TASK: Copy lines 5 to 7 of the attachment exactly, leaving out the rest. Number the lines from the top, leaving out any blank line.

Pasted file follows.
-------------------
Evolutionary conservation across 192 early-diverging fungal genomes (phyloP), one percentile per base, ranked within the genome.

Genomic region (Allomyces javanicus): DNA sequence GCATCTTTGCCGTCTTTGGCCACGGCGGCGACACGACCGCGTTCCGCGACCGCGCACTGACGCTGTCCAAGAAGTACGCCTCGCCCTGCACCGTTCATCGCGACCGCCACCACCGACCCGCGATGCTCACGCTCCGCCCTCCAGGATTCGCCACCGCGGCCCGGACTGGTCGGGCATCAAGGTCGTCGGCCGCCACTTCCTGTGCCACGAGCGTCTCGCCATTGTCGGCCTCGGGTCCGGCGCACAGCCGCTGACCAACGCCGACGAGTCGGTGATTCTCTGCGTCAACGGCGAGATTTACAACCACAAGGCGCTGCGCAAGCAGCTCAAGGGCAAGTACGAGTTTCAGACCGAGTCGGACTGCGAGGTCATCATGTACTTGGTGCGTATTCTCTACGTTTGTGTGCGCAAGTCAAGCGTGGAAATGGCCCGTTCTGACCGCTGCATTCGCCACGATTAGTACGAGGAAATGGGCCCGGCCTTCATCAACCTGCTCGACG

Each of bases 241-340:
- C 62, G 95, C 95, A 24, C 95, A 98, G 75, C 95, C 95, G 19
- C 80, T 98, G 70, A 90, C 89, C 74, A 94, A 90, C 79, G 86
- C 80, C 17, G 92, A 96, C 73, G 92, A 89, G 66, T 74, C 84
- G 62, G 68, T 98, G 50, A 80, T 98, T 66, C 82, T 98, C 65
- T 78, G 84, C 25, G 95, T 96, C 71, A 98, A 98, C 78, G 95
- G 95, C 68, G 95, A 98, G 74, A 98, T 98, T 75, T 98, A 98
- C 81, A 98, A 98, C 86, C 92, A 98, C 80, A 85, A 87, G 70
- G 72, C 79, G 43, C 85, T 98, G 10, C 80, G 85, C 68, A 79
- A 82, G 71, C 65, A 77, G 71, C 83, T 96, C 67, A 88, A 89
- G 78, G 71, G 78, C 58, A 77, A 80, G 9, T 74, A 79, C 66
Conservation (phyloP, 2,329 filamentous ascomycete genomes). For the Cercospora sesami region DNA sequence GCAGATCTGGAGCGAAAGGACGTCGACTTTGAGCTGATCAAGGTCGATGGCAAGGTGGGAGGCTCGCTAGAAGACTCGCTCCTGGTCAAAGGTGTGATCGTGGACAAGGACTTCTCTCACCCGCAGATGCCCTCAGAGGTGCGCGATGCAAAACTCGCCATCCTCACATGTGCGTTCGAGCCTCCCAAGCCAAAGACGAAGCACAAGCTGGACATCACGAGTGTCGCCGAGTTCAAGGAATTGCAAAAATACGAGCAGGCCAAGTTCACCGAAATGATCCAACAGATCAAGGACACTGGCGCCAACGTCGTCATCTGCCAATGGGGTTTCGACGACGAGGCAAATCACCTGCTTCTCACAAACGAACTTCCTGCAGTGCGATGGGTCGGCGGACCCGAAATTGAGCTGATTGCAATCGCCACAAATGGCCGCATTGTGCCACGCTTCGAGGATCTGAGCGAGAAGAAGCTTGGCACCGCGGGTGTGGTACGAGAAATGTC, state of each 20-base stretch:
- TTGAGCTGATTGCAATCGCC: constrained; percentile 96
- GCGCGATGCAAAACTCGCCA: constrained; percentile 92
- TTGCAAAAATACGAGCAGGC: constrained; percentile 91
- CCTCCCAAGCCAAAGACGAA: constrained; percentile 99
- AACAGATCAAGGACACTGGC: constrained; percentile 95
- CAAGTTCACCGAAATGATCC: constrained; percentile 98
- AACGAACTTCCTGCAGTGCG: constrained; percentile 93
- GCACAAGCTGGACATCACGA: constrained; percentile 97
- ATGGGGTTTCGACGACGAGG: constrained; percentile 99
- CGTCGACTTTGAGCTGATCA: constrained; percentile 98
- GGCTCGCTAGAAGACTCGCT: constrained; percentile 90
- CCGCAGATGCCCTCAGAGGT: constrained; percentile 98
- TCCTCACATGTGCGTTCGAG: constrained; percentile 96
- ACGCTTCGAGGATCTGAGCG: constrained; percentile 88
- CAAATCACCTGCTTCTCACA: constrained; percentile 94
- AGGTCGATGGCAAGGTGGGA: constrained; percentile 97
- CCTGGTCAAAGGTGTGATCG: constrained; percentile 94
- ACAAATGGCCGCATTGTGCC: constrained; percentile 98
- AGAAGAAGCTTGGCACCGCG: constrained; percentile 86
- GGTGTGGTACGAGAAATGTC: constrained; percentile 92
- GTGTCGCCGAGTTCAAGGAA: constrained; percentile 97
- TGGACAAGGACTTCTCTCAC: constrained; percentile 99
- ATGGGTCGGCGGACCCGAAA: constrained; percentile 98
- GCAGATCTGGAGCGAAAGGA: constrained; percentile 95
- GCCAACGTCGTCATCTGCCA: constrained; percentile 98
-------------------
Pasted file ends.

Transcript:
- C 80, T 98, G 70, A 90, C 89, C 74, A 94, A 90, C 79, G 86
- C 80, C 17, G 92, A 96, C 73, G 92, A 89, G 66, T 74, C 84
- G 62, G 68, T 98, G 50, A 80, T 98, T 66, C 82, T 98, C 65